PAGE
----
England v South Africa: Where now for the chastened hosts?
England’s selectors must be prepared to make brave calls ahead of the second Test at Headingley, says Henry Cowen
One swallow doesn’t make a summer but England are at something of a crisis point.
The best Test team in the world, according to the rankings, have now lost five out of their last nine matches. The momentum that had been building over the last three years has been well and truly halted. The question is whether Andy Flower and Andrew Strauss feel changes are required to respond to this rather extended blip.
Everything was going so well, the batsmen were helping themselves to runs and the bowlers were the most feared in the world, but the vast gulf in class at The Oval saw England humiliated by South Africa on home turf.
No excuses about sub-continent conditions here (although, as ever, the infamous sweep shot continued to cause problems), quite simply two cricket teams went up against each other and one was much, much better than the other.
And it wasn’t a plucky defeat; it wasn’t two sides slugging it out over five days of memorable Test cricket. To adapt old Tony Greig, Strauss and his men were made to grovel. Like in the UAE and Sri Lanka, the batting line-up looked flimsy, displaying none of the ‘bat and bat and bat’ approach we saw in the last Ashes series. The bowlers, ruthless over the last two years, looked insipid.
Is change the answer? The England set-up is built on strong principles, one of which is consistency of selection, but there must be a response to such a crushing defeat. That change does not necessarily need to be in the line-up itself, it might simply be in terms of mind-set or approach, but is there a danger of England being too loyal?
Flower and Strauss haven’t shied away from the big decisions before. Steven Finn was the leading wicket-taker during the Ashes but found himself dropped after the third Test because of his poor economy rate and dwindling fitness levels.
Similarly Kevin Pietersen was left out of the ODI squad to face Pakistan in 2010 because of a slump in form and Jimmy Anderson hasn’t played a Twenty20 match since 2009. The dye was cast early in Flower and Strauss’ tenure when Ian Bell was axed in the West Indies, while putting Ravi Bopara in at No.3 for the Ashes was another brave decision.
The current regime has a reputation for cautious conservatism, but those examples demonstrate change is not necessarily something they are afraid of. Tim Bresnan is the man in the most precarious position. Averaging 40 with the ball in the calendar year he, like all of England’s seamers, was made to look timid by Amla, Kallis and Smith.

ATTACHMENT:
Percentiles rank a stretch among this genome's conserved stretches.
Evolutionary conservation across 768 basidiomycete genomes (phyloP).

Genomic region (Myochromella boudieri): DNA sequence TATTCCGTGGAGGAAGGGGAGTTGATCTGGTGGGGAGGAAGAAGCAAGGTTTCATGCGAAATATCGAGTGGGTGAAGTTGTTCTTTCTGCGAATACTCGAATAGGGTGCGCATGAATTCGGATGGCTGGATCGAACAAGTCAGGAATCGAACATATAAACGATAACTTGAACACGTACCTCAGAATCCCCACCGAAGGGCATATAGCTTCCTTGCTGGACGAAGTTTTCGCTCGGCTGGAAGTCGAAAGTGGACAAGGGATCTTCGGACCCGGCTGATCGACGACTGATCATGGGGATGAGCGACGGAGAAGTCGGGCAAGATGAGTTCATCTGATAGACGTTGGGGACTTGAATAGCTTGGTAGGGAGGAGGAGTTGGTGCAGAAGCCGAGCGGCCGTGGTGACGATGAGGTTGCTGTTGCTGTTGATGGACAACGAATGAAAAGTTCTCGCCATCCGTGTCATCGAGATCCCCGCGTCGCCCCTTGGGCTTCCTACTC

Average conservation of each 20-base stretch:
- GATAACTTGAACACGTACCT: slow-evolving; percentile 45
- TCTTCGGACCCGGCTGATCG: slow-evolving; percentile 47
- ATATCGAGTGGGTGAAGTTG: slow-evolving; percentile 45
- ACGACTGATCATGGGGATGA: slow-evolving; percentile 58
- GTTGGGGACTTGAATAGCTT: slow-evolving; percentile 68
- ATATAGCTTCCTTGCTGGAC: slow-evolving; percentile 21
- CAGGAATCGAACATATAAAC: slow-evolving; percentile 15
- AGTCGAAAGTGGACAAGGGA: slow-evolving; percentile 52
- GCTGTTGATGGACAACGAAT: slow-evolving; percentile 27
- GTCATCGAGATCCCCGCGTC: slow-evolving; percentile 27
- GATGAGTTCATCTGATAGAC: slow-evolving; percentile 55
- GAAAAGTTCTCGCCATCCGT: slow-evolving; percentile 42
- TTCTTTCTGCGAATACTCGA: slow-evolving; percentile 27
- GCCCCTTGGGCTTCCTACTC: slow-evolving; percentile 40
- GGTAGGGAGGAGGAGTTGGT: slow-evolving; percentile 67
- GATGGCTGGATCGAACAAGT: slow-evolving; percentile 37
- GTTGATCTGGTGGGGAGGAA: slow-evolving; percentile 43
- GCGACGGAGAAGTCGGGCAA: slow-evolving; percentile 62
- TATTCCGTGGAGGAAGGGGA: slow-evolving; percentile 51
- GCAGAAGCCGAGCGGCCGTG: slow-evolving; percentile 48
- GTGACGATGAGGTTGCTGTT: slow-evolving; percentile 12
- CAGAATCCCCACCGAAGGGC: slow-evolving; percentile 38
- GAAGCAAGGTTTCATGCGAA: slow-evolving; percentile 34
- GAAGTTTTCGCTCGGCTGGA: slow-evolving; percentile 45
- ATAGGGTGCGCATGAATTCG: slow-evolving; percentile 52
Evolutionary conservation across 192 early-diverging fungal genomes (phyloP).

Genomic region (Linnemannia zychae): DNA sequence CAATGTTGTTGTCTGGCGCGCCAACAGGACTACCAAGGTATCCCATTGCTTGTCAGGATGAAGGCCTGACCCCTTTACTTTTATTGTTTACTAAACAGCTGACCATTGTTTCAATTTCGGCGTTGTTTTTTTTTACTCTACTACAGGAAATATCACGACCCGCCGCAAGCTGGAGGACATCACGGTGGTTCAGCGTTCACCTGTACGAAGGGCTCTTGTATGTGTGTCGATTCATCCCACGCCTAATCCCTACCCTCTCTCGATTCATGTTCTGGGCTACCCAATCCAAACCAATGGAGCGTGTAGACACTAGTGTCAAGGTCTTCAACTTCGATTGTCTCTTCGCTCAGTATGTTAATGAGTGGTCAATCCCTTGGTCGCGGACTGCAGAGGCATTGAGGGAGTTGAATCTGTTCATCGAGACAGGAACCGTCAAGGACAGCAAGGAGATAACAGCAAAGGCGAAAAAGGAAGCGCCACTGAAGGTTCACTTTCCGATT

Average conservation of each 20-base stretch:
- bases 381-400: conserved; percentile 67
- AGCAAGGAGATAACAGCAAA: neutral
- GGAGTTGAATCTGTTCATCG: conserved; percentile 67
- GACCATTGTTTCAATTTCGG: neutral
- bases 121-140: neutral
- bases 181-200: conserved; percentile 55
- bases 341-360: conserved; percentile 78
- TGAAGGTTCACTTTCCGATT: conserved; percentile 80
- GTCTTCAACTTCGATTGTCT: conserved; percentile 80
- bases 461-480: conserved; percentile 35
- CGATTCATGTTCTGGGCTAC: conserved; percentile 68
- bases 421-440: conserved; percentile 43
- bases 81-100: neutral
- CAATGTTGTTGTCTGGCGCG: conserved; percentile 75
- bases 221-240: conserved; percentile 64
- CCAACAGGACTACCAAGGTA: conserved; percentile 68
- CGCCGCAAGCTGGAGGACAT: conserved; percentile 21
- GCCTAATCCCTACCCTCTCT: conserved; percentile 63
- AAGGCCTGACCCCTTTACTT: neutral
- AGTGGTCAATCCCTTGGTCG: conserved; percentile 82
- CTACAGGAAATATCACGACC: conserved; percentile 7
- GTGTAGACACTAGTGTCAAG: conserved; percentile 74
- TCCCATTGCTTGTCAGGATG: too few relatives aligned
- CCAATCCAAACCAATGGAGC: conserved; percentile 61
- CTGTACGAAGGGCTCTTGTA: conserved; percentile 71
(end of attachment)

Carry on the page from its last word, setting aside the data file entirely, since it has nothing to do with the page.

Steven Finn is primed and ready to go and from a South African point of view you would imagine they would opt to face Bresnan rather than a 6ft 7in, 23-year-old who bowls at 90mph and is absolutely desperate to take his chance at Test level.
Predicting what the opposition least want you to do is something that often marks the great teams from the good, a fact demonstrated by the timing of Graeme Smith’s declaration in the first Test, and the England selectors should consider that when they name their XI for Headingley.
Bopara is another in the spotlight after scores of 0 and 22 at The Oval but England need someone to nail down the No.6 spot and his history with the side, which admittedly is fairly chequered, suggests he is the man best equipped for the role.
He clearly has the talent, his style of play fits perfectly with the position, and he has made runs at Test level before, albeit nearly all of them against West Indies. Like Eoin Morgan before him, Bopara deserves a proper run in the side before he is cast aside.
Strauss and Flower made it clear that getting to No.1 in the Test rankings was only half the battle; staying there and fighting off the competition is yet to be achieved. There is no need to hit the panic button yet but good sides need to continually evolve and England cannot afford to fall into the trap of not moving with the times.
Whether that means a change in personnel remains to be seen, but what is clear is that on current form it is only the statistical world of the ICC rankings that rates England the best Test side in the world.
At present that mantle surely belongs to the tourists and England need to improve drastically if they are to avoid relinquishing the ICC Test mace at Lord’s on 20 August.
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